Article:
WITH A NEW PREFACE BY THE AUTHOR
In her bestselling classic, An Unquiet Mind, Kay Redfield Jamison changed the way we think about moods and madness.
Dr. Jamison is one of the foremost authorities on manic-depressive (bipolar) illness; she has also experienced it firsthand.
- Publisher: Penguin Random House Audio Publishing Gr
- Date: Jan 2010
From the book
Into the Sun
I was standing with my head back, one pigtail caught between my teeth, listening to the jet overhead. The noise was loud, unusually so, which meant that it was close. My elementary school was near Andrews Air Force Base, just outside Washington; many of us were pilots' kids, so the sound was a matter of routine. Being routine, however, didn't take away from the magic, and I instinctively looked up from the playground to wave. I knew, of course, that the pilot couldn't see me-I always knew that-just as I knew that even if he could see me the odds were that it wasn't actually my father. But it was one of those things one did, and anyway I loved any and all excuses just to stare up into the skies. My father, a career Air Force officer, was first and foremost a scientist and only secondarily a pilot. But he loved to fly, and, because he was a meteorologist, both his mind and his soul ended up being in the skies. Like my father, I looked up rather more than I looked out.
When I would say to him that the Navy and the Army were so much older than the Air Force, had so much more tradition and legend, he would say, Yes, that's true, but the Air Force is the future. Then he would always add: And-we can fly. This statement of creed would occasionally be followed by an enthusiastic rendering of the Air Force song, fragments of which remain with me to this day, nested together, somewhat improbably, with phrases from Christmas carols, early poems, and bits and pieces of the Book of Common Prayer: all having great mood and meaning from childhood, and all still retaining the power to quicken the pulses.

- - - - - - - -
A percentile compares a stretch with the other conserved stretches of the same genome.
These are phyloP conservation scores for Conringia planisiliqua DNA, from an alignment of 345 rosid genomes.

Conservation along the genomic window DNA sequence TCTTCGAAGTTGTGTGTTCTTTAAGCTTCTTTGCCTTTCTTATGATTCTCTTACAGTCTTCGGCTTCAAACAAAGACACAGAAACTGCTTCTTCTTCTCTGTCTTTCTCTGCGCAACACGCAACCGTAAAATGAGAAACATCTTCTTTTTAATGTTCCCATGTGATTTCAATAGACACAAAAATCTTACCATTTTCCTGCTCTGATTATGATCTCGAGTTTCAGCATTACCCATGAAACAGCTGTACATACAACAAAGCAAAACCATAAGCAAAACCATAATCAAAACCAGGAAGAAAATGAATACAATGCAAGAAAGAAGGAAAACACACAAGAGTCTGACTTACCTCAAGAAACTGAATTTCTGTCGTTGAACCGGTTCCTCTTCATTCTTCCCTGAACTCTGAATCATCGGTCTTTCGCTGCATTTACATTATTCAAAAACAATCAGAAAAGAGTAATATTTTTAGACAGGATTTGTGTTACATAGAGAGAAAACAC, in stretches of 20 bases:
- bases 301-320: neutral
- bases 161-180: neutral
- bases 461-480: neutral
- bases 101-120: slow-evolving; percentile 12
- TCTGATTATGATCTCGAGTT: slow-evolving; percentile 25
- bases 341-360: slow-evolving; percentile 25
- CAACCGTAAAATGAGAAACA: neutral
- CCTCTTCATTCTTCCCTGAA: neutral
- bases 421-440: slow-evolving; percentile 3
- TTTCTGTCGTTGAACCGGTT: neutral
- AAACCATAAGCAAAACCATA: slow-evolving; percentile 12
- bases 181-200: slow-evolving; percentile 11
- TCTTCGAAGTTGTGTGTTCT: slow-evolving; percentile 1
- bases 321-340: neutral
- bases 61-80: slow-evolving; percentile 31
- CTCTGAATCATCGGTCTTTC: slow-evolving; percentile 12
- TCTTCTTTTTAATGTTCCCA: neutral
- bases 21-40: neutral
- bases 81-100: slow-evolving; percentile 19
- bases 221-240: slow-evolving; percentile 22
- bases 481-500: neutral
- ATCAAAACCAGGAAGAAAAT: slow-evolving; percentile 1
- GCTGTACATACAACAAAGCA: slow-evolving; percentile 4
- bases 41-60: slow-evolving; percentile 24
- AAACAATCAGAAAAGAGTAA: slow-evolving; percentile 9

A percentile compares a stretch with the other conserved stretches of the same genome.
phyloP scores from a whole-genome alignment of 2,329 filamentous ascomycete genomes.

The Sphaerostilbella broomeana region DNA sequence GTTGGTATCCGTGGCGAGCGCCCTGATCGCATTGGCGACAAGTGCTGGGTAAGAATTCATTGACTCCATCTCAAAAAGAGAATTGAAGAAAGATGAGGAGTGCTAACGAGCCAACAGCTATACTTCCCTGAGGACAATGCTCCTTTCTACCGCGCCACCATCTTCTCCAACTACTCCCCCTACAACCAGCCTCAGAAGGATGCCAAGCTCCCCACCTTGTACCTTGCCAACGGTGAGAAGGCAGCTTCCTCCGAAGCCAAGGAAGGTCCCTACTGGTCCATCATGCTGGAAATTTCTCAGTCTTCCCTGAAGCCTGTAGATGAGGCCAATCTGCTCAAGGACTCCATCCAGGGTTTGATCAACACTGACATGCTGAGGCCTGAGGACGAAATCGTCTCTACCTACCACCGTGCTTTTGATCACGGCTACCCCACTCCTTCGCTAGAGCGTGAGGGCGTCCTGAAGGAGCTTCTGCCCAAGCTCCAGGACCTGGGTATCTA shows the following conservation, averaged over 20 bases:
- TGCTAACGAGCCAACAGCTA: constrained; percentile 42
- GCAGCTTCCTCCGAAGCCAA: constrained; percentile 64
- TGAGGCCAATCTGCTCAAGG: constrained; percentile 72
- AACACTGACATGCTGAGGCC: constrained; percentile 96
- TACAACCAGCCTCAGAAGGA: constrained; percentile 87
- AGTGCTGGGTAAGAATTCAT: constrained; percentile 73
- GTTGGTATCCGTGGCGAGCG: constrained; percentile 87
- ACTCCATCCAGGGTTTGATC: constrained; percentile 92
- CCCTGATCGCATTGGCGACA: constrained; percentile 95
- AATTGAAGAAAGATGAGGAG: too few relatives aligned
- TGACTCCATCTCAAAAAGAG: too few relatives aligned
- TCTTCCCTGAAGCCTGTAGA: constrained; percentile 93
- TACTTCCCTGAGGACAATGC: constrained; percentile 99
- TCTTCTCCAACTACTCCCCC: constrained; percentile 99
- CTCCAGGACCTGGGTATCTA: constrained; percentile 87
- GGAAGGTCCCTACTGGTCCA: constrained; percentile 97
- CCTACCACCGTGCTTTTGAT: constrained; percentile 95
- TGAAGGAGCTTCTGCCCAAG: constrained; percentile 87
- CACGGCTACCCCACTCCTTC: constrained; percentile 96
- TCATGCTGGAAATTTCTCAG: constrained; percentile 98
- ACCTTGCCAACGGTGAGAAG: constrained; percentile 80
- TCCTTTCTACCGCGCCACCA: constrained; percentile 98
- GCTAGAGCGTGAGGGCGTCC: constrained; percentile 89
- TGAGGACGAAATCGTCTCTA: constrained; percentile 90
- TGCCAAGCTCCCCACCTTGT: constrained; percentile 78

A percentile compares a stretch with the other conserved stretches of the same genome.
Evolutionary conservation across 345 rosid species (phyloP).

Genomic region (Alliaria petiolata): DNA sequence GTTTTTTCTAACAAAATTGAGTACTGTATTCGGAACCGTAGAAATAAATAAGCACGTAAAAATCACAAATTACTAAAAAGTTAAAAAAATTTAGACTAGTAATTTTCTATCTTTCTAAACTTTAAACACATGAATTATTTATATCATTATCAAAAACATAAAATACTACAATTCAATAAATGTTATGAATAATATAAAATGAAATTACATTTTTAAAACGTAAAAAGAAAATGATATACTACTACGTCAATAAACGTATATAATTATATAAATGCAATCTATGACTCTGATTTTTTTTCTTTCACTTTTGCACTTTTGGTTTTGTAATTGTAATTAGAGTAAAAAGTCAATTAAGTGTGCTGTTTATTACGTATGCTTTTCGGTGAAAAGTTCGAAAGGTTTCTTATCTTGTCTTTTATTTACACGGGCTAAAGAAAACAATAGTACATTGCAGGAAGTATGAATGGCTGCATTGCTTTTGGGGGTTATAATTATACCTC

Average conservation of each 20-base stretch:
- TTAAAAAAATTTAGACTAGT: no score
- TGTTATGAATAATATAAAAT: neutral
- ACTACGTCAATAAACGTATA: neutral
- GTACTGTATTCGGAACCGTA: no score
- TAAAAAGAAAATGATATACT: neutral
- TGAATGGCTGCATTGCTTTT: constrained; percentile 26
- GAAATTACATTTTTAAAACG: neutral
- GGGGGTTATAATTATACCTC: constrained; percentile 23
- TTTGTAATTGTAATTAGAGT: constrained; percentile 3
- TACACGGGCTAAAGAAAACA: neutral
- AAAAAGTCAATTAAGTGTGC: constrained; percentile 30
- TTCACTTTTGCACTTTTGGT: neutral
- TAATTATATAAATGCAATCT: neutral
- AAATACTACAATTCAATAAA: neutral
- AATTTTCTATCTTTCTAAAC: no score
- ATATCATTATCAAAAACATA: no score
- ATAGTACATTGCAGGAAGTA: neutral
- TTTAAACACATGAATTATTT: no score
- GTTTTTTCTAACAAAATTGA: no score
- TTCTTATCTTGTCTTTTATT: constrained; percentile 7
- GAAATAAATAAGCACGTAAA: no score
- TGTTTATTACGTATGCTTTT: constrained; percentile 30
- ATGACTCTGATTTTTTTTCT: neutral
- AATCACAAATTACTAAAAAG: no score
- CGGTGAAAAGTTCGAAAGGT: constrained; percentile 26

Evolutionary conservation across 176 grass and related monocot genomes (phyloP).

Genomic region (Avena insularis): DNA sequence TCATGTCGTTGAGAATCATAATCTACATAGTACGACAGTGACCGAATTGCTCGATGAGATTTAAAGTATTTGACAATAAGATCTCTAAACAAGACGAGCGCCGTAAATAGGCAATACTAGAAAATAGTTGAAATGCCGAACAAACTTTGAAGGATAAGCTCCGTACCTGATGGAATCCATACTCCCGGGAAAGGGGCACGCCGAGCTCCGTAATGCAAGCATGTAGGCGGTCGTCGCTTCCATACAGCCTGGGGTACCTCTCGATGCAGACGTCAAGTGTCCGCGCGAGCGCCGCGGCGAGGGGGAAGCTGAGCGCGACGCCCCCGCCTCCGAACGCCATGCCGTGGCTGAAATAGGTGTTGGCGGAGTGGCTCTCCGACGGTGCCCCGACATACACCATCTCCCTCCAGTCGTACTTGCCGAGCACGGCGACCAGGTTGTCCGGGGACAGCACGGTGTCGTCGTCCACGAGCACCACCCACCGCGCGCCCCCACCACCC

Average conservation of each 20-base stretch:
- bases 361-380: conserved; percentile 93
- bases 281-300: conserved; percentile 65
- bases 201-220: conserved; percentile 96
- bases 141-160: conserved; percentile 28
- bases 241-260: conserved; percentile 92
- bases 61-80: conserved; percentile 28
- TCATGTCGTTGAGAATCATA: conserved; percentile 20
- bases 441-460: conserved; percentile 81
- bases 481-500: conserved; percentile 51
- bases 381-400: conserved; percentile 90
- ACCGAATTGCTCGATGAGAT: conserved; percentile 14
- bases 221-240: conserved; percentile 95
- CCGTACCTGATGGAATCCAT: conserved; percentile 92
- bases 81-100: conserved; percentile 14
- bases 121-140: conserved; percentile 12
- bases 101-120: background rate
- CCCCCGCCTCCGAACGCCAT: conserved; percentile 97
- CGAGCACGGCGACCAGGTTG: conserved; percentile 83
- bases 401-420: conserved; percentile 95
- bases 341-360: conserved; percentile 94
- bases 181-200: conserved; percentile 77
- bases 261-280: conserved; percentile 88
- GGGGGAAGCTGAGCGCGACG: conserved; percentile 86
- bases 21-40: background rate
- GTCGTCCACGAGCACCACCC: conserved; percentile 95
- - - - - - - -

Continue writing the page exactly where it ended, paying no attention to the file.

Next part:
So I would listen and believe and, when I would hear the words "Off we go into the wild blue yonder," I would think that "wild" and "yonder" were among the most wonderful words I had ever heard; likewise, I would feel the total exhilaration of the phrase "Climbing high, into the sun" and know instinctively that I was a part of those who loved the vastness of the sky.
The noise of the jet had become louder, and I saw the other children in my second-grade class suddenly dart their heads upward. The plane was coming in very low, then it streaked past us, scarcely missing the playground. As we stood there clumped together and absolutely terrified, it flew into the trees, exploding directly in front of us. The ferocity of the crash could be felt and heard in the plane's awful impact; it also could be seen in the frightening yet terrible lingering loveliness of the flames that followed. Within minutes, it seemed, mothers were pouring onto the playground to reassure children that it was not their fathers; fortunately for my brother and sister and myself, it was not ours either. Over the next few days it became clear, from the release of the young pilot's final message to the control tower before he died, that he knew he could save his own life by bailing out. He also knew, however, that by doing so he risked that his unaccompanied plane would fall onto the playground and kill those of us who were there.